The story of the creation of humanity, as presented in the opening verses of Genesis, is luminous and profound. Its profundity is sometimes overshadowed by cryptic elements, by the Torah's concise and understated manner of expression (by our standards), and by inherited cliches about its meaning. Studying the comments of the meforshim (traditional exegetes) goes along away to cure us of our assumptions, mistaken familiarity and inattention to subtle detail. For me another great curative has been the study of other near eastern creation narratives, as anthologized and/or discussed in such books as “Old Testament Parallels” (Matthews and Benjamin), “Created Equal” (Joshua Berman) and “Ancient Near Eastern Thought and the Old Testament” (Walton). Below I'll take a look at one aspect of the narrative of the creation of The human being from this perspective.

 

Why Was Humanity Created?

 

We are fortunate to possess records of the creation of humanity as conceived in the Egyptian Hymn to Atum (2500-2100 BCE in origin though our version dates from 400 BCE); the Enuma Elish cycle (compiled in Mesopatamia 1100 BCE from Sumerian and Amorite sources in order to glorify the rulers of Babylon, the Mesopotamian capital); and the Atrahasis Cycle (18th century BCE; Akkadian, Babylonian and Assyrian). The Genesis stories date from as old as 2300 BCE-1400 BCE and were likely written down in their current form around 400 BCE (these dates are hotly contested, of course).

My contention is that the narrative of anthrogenesis in Bereishit is a remarkably humanistic one (it is also remarkably earth-positive, or nature affirming, but that's a subject for another time). According to Genesis 1:26: “And Elokim said, “Let us make the human in our image, as our likeness. They shall rule over the fish of the sea, the birds of the sky, over the animals, the whole earth, and every thing that creeps upon it. And Elokim created the human in his image; in the image of Elokim he created them; male and female he created them. Elokim blessed them and said to them, “Be fruitful and multiply, and rule…And Elokim saw all that he had made, and behold! It was very good.”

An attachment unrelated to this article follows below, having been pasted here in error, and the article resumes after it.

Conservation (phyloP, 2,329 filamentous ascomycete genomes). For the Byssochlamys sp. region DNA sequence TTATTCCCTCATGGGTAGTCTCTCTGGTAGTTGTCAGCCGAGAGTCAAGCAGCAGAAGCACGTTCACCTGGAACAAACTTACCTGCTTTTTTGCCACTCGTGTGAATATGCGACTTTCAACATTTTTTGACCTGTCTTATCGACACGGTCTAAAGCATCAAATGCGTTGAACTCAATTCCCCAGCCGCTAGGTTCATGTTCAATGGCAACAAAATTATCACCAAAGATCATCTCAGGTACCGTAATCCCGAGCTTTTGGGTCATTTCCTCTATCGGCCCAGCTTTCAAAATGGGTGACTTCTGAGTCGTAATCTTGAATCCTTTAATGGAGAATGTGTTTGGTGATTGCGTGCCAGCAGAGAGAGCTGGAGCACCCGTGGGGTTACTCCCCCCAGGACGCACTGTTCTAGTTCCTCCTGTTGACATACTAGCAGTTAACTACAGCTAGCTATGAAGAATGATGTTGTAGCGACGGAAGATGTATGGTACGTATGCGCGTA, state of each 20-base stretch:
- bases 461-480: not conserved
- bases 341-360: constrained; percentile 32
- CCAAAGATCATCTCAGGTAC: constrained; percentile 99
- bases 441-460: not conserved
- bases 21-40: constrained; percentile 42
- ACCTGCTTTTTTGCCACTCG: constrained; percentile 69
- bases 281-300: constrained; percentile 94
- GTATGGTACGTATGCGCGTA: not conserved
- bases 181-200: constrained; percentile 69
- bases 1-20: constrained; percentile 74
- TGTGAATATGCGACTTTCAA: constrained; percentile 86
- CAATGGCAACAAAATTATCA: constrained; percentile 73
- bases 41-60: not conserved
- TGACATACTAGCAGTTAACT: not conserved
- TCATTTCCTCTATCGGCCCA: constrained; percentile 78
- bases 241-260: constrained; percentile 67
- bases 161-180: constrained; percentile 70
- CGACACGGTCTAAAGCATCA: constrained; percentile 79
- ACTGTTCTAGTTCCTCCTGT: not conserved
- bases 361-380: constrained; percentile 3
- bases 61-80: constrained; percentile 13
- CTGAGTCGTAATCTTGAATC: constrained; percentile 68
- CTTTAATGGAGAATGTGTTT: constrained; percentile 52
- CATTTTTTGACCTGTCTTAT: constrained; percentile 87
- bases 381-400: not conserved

Later on we read (Genesis 2:7; 15): “Hashem Elokim formed the human of soil from the earth, and blew into his nostrils a living soul, and the man became a living soul. Hashem Elokim planted a garden in Eden, to the east, and place there the human he had formed….Hashem Elokim took the human and placed him in the Garden of Eden, to serve it/work it (l'avodah) and to look after it (l'shomrah).”

The vision here is of the human as a being independent from God, created to “rule the earth” and to tend and take care of God's garden. The strong implication here is that the human is created for its own sake. God does not say, “I will make me a servant”, or “one to glorify me”, or even “one to know me” (later Jewish and non-Jewish theistic traditions often envision God's purpose as one of these). The later Jewish idea that God created “because he needed to have someone to give to” comes closest to the vision of Edenic life. The Human is created for no other purpose then to enjoy the nourishment and beauty of God's creation, to grow in numbers (be fruitful and multiply) and exercise a benevolent sovereignty (“serve and look after”). In a sense the human is created as an ideal benevolent King below, ruling by the decree, grace, and beneficience of the true Ruler above.

The vision of Genesis, and its radical implications, are highlighted by comparison with other Near Eastern creation myths. Whereas Genesis pictures the human being as formed of earth and divine breath, the Hymn to Atum takes a much more existentialist position. Says Atum (after masturbating into his own mouth and spitting and sneezing out gods):